Looper (2012)

Starring: Joseph Gordon-Levitt, Bruce Willis, Emily Blunt, Paul Dano, Noah Segen, Piper Perabo, Jeff Daniels, Pierce Gagnon, Qing Xu, Tracie Thoms, Garrett Dillahunt, Frank Brennan, Nick Gomez, Marcus Hester.

Director: Rian Johnson
Rating: R (for strong violence, language, some sexuality/nudity and drug content.)
Running Time: 118 Minutes
Release Date: September 28, 2012
Home Video Release Date: TBD
North American Box Office: $TBD

DMG Entertainment, Endgame Entertainment, FilmDistrict, Ram Bergman Productions, and TriStar Pictures.

Written by: Rian Johnson.

This review was originally published via The Rogue Valley Messenger.
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★ 1/2 (out of 5 stars)

Now is the time.  Time for Bruce Willis to restart his career.  Time for Rian Johnson to be recognized as a truly inventive filmmaker, with an original and unique voice.  And time for Joseph Gordon-Levitt to become a front-line, A-list superstar.  Looper, in a perfect world, will make all of these things come true because this is a film that captivates you while it shocks you, keeps you guessing from bell to bell, and delivers an engrossing, unflinchingly violent landscape for which time travel and science-fiction conventions get tossed on their ear.  Hands down, Looper is one of 2012′s finest and most ambitious films.

Opening in 2044 Kansas, we meet Joe (Gordon-Levitt), a Looper who is biding his time, with a powerful assault rifle known as a Blunderbuss cocked and at the ready, standing in front of a meticulously laid out plastic sheet.  As he waits, he checks his pocketwatch.  Then suddenly, a hooded person materializes on the plastic on the absolute second the Looper is told he will appear.  One immediate killshot later, Joe turns his victim over, collects his payment in silver bars, and disposes of the body down an incinerator.  All in a days work for a Looper like Joe.

Loopers are former criminals, whose executions are intertwined with a problem some 30 years in the future; namely, time travel.  By 2074, time travel has been invented, realized, misused, and outlawed.  The use of it however has been co-opted by criminals and mob bosses, who contract with the Loopers in 2044 to execute those they want dead and gone.  The life of a Looper is a good one for awhile; expensive sports cars are common and those silver bars can add up to a fairly substantial amount of wealth and prosperity.  One inevitable exists in a Looper’s line of work however.  The day you effectively “close the loop.”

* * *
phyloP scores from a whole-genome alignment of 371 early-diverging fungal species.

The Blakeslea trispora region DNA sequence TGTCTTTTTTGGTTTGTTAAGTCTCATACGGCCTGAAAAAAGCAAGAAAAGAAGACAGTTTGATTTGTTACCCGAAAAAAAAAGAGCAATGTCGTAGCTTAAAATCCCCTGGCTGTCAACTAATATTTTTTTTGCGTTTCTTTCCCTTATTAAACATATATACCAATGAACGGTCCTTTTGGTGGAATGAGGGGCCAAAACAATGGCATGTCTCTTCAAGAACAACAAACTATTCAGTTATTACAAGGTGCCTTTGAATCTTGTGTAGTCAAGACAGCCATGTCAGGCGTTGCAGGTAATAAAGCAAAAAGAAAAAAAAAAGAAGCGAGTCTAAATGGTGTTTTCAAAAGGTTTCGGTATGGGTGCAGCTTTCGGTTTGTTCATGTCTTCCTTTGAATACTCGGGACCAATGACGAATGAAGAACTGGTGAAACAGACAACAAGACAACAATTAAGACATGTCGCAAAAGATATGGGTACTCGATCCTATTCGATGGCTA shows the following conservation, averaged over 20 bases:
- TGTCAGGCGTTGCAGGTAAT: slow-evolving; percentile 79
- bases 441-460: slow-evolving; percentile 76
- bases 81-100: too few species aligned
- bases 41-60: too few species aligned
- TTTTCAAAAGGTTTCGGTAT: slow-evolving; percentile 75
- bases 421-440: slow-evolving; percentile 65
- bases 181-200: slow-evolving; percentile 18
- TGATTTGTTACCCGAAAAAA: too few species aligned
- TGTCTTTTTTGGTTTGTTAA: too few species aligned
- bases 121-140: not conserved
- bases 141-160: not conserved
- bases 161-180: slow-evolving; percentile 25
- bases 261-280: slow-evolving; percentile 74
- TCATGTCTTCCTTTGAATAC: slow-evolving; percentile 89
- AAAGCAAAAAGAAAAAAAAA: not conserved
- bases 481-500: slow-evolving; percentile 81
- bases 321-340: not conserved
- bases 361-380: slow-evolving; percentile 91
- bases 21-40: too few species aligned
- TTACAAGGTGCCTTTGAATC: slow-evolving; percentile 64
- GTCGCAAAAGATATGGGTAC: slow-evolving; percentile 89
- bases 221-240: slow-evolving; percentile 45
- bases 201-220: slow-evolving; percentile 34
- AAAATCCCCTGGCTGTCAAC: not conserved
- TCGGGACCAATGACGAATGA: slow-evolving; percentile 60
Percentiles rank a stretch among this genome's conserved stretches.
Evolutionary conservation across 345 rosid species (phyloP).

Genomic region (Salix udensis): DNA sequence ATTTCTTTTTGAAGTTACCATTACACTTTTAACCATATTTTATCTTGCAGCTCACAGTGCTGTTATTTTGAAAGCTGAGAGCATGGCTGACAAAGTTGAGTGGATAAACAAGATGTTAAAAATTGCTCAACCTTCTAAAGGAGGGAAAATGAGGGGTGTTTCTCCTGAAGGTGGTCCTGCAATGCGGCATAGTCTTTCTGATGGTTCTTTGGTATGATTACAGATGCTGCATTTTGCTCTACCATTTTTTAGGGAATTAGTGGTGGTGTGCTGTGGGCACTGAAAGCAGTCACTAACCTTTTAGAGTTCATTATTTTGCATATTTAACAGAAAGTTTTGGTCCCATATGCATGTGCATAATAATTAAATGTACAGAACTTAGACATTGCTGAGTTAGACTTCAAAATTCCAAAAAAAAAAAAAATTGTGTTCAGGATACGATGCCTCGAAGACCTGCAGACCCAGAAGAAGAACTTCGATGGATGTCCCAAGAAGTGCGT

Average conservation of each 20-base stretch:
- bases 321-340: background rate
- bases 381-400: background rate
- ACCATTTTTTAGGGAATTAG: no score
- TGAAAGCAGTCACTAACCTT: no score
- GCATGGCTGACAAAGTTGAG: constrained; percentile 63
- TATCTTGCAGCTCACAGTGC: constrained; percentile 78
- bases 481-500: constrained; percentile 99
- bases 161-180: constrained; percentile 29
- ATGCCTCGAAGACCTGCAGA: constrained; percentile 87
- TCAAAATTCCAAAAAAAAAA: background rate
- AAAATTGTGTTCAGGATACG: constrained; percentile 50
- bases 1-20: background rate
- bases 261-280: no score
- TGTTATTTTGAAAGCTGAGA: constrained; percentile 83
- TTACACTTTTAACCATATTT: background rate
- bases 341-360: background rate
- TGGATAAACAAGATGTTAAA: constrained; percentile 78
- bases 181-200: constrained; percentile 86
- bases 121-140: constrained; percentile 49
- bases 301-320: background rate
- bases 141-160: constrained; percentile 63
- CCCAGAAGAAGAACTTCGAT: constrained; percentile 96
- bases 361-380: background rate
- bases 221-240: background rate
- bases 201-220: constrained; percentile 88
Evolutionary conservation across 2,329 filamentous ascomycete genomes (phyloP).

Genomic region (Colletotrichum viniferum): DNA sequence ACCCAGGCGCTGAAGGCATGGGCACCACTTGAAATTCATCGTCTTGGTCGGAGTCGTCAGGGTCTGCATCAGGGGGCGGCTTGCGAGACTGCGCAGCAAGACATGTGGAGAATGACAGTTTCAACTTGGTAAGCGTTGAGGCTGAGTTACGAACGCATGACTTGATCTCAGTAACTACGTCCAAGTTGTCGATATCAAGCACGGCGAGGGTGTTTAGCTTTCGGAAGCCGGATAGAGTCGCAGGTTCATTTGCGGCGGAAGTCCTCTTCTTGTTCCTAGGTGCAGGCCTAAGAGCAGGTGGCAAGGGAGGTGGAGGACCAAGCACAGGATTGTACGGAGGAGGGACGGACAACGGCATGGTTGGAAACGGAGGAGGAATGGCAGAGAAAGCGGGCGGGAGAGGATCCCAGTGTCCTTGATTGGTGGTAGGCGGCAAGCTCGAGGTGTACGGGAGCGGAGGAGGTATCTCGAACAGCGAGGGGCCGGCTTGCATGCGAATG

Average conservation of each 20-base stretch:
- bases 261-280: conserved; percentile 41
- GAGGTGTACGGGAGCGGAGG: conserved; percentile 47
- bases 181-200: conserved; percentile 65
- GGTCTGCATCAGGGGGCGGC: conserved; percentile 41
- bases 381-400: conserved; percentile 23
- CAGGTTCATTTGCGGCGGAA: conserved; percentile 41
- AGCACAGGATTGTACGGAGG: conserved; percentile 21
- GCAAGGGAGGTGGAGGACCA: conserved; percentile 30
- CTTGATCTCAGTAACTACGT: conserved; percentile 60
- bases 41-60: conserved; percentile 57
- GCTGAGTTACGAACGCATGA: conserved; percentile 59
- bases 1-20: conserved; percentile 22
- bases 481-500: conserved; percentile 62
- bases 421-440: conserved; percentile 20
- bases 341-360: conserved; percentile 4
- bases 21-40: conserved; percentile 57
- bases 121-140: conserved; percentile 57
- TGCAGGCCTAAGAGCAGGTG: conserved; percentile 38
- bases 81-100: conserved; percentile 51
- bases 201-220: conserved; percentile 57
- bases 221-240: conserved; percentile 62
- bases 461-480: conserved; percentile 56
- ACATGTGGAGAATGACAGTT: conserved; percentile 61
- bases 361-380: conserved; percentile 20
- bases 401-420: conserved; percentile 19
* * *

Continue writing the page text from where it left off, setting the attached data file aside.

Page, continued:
With hoods covering the identities of those assigned for execution, you have no idea who you have gunned down.  When you turn the victim over, if your silver bars have been replaced with gold bars, you have executed yourself.  This is accepted by all Loopers and when your loop is closed, you receive a substantial payday and 30 protected years to live whatever life you wish to have.  When those 30 years are up, with your loop already having been closed, you disappear.

As one colleague of Joe’s finds out, it can be an egregious mistake to allow your future self to escape, except that it happens to Joe, when his older future self (Willis) is able to outwit the younger Joe and survive.  Younger Joe is a reckless and destructive personality, ingesting drugs via eyedrops, visiting a stripper (Piper Perabo) whenever he needs companionship, and moving from job to job.  Older Joe has eradicated his demons, is deeply in love with his wife (Qing Xu) and does not want to be closed upon.  Naturally the two Joes become pitted against one another, but it is in these moments that Rian Johnson takes his film and screenplay in wildly divergent paths, leaving motivations always questioned and the morality of those before us always in doubt.

Looper offers a bevy of surprises, including an entire second half arc that as best I can tell, has mostly been ignored in the film’s marketing and promotion.  Involving Emily Blunt and a stunning new child actor Pierce Gagnon, Looper becomes even deeper, dark, and conflicted.  Blunt’s offer to assist and shelter Younger Joe comes with serious consequences when Older Joe makes some bold and stark decisions on how he must best stave off those who want him killed.  There are moments that simply cause your mouth to fall open in Looper and Rian Johnson is so committed and so confident in this world he has created, he trusts that you will accept what he gives you.  And I sat mesmerized.